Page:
In a corporation, the board is ultimately accountable to the shareholders for managing risks, including cybersecurity and privacy risk. Therefore, the need to address cybersecurity and privacy risk is generally accepted. However, there is often a lack of clarity over the lines of responsibility and accountability as they roll up to the board.
Since the infamous Target breach in 2013, shareholder lawsuits have increasingly held Board members responsible for breach of their fiduciary responsibility for failing to take reasonable protective actions preceding a data breach.
Today, board members should know how data security & privacy investments are essential for public confidence. In an ideal scenario, the board defines the goals for an effective cybersecurity and privacy governance program through policy and oversight. Then, they must assign someone accountable for that program's budgeting, execution and reporting, often the Chief Information Security Officer (CISO).
The CISO's role is to work with leadership to agree on acceptable levels of risk for the organization. They are then accountable to the board for establishing and maintaining a corporate-wide information security management program to protect information assets.
There are several reasons why CISO roles and responsibilities are becoming a critical issue within enterprises. The increasing risk of data and system compromise, regulatory compliance, the multinational aspects of information traveling across borders, emerging technology, and the demand for external auditor reports have elevated the CISO position to be a hot topic of discussion among the board and senior executives.
The CISO role evolves from a strict technology focus to a process and business focus.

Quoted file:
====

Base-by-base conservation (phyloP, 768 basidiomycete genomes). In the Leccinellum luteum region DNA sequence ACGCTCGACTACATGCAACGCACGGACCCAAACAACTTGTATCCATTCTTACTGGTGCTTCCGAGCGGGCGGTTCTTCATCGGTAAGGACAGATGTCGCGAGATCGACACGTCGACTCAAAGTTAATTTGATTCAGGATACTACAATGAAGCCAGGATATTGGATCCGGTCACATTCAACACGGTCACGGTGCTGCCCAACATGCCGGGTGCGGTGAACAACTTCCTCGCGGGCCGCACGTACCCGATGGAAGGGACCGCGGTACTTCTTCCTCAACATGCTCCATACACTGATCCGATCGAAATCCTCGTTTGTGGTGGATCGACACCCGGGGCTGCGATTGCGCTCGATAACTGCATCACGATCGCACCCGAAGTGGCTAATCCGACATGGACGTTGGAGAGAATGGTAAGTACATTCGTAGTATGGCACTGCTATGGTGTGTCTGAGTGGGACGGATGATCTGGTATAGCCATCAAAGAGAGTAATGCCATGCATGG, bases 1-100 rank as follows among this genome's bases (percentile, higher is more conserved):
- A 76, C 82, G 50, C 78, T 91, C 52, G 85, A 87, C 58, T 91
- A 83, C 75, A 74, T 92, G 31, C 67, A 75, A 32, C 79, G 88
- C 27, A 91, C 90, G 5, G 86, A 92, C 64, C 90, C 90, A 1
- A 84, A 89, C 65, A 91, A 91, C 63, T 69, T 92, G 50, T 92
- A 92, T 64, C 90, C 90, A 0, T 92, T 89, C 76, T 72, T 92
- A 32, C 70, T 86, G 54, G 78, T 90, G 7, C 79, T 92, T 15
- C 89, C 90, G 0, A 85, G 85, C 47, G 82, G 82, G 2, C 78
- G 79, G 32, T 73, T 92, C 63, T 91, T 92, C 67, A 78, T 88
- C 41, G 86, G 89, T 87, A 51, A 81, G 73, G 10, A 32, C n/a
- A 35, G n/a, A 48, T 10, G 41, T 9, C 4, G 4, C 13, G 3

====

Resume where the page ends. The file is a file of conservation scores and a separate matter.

Traditionally, the CISO position evolved from the IT environment where IT technologists, by default, were responsible for the information system's IT security fundamentals. Generally, IT technologists have lacked visibility into the entire business transitions of the organization.
Things are transforming the CISO role from the technical to the business side based on the need to report complex requirements in plain business language to the board. For example, the security and privacy policies need to be understood by the board, which is accountable for ensuring that they are appropriate.
CISOs face the challenge of justifying the approval of the cybersecurity budget, which can be challenging to explain within an organization. The cybersecurity portfolio solution requires a much shorter span of periodic evaluation than the general IT portfolio solution. Security is dynamic and changes based on new threats, incidents, and regulations.
A virtual CISO (vCISO) service can help bridge the gap when a company is between CISOs or a permanent solution. Truvantis offers world-class vCISO services customized to the scope and objectives of your organization. At Truvantis, our vCISO service is not a one-size-fits-all solution. Instead, we take a personalized approach to your unique business situation and cybersecurity requirements.
Truvantis® is a cybersecurity consulting organization providing best-in-class cybersecurity services to secure your organization's infrastructure, data, operations and products. We specialize in helping our customers improve their cybersecurity posture by implementing, testing, auditing and operating information security programs. Contact us today!